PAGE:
Strong US data confirm underweight
Data released on Friday reaffirmed the robust health of the US domestic sector. Paradoxically, this only strengthened our conviction that investors should underweight US equities in favour of other markets.
The July payroll report did not spring any surprises, but it did confirm the status quo—that the US labour market, while still growing, is looking increasingly tight. July payroll growth was stable at just over 200,000; unemployment was steady at just 5.3%; hours ticked up by a hair, and private hourly earnings growth inched up from 2.0% to 2.1% yearon-year. Following recent conflicting signals on wage growth, Friday’s data fit in with our expectations that tighter supplies of labor will lead to a rising trend in wage growth.
Almost two years ago, we claimed that US households had largely repaired their balance sheets and that they were likely to start adding debt again, further encouraged by low interest rates. This renewed appetite is now showing up in credit card and auto loans. So far, household mortgage debt has only stabilised, but we expect growth there soon as well. Eventually, debt increases will lead to trouble, but for now they boost consumers’ power, which has also been juiced up by the fall in energy prices.
So, why does all this apparently positive news lead us to reiterate our underweight view on US equities relative to other equity markets? A few reasons:
1. So long as the largest consuming block in the world is showing strength, the chances of a global recession are
If we were to see a US recession in the making, we would not want to be overweight non-US equities, but instead overweight US long bonds. However, this is not (yet) the core scenario for some of our colleagues, such as Tan Kai Xian.
2. A interest stronger US consumer rate “lift-off” this year.
The lack of any major deterioration in July’s labour data keeps the door open for the Federal Reserve to do as it wishes. And it wishes to start hiking rates—however timidly—before the end of 2015, and perhaps as soon as the September 17 meeting. Historically, rate hikes have weighed on equity multiples. And while it is possible that earnings growth could more than compensate for the multiple contraction, this could be difficult given our next factor...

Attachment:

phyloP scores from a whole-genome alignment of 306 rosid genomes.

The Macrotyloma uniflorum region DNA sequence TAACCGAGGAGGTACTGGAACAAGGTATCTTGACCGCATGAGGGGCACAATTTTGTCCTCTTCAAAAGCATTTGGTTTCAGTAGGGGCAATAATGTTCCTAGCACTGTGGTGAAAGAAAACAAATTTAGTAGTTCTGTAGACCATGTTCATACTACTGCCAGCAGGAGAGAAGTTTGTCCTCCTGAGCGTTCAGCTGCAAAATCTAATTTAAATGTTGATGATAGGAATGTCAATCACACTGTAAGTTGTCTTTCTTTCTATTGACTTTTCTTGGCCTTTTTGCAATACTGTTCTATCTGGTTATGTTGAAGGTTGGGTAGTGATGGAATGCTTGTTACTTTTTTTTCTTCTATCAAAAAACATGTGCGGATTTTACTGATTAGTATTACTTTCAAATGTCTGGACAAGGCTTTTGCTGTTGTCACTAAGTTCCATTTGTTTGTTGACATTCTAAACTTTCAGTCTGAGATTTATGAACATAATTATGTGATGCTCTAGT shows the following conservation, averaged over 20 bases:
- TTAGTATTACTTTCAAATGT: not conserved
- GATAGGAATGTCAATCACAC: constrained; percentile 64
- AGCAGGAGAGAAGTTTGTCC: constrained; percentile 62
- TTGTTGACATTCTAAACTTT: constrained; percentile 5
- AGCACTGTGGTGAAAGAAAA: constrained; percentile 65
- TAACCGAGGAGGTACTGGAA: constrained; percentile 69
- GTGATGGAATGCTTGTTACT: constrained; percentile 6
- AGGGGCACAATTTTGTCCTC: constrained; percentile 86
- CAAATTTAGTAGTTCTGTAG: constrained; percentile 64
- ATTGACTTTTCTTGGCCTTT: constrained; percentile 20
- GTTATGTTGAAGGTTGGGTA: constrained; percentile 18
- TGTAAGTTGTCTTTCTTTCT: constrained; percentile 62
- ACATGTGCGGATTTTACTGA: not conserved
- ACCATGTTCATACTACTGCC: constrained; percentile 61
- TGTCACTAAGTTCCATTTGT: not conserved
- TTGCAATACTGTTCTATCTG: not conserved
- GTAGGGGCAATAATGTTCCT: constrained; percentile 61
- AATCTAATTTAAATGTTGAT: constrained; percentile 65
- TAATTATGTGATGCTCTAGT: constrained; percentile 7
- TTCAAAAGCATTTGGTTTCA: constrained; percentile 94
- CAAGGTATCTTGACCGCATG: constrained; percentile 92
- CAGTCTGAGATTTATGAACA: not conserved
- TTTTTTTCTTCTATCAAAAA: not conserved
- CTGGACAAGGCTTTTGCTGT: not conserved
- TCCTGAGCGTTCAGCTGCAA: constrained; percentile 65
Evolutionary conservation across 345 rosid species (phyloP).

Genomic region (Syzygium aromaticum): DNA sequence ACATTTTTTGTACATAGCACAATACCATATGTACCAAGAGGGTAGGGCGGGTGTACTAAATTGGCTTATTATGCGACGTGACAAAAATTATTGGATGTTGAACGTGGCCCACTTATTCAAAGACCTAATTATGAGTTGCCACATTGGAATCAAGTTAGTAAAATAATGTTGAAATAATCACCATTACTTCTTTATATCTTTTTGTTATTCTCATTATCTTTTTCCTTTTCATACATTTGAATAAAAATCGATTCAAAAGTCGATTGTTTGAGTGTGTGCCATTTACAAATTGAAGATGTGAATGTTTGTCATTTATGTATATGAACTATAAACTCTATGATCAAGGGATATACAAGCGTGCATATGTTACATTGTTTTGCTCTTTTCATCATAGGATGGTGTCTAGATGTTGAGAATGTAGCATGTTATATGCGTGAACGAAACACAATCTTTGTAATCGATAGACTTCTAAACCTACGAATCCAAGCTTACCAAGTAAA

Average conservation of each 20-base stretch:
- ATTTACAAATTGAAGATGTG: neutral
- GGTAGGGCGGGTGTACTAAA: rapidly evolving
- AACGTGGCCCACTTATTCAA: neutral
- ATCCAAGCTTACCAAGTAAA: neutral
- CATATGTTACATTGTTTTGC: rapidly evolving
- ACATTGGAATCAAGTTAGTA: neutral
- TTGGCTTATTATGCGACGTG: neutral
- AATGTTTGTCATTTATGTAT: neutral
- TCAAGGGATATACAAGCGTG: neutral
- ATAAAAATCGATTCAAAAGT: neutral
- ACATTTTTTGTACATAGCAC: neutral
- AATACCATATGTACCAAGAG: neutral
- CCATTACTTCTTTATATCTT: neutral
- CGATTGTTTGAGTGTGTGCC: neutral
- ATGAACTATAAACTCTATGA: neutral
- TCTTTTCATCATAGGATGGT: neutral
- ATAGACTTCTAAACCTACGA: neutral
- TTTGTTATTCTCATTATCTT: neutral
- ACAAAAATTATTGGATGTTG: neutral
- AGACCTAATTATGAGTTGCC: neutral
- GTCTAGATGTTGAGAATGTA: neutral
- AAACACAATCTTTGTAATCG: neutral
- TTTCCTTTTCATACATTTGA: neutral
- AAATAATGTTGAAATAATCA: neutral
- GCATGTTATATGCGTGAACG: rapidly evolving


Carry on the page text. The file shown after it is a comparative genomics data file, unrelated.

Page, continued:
3. Strong domestic data supports the US dollar at lofty levels.
Considering that the US dollar is now clearly overvalued against almost every currency out there, except for the Chinese renminbi, we are negative on the US dollar over the long-term. However, it could be some time before the US dollar corrects. So long as domestic data is supportive of Fed rate hikes, while most other countries remain miles away from even thinking about raising rates, the US dollar is likely to remain strong. The US dollar’s rise has already hurt the profit numbers of multinationals, because of the translation effect. If the currency now stalls at these uncompetitive levels, future profit pains will be felt most keenly by US exporters, and by domestic producers who compete with foreign makers of tradable goods. So, while bad news for US producers, a strong US consumer and a strong US dollar are great news for foreign producers.
Moreover, with the strong US dollar encouraging a widening of the US current account deficit, more US dollars will flow abroad—which usually leads to the outperformance of non-US markets.
This is not to say that the probability of a US and global recession in the next 12-18 months is zero. As Charles Gave has highlighted recently, there are some worrying signs that need to be assessed alongside all the positives (manufacturing is weak, profit growth is weak, and while corporate interest rates are still low, they have ticked up some recently). Appropriate portfolio protections should be in place. Charles says he is getting very close to calling for recession—and that he will do so if his indicators deteriorate any more. However, we do not yet see a recession in the making. As a result, we continue to expect superior returns from non-US markets, such as Japan and Europe.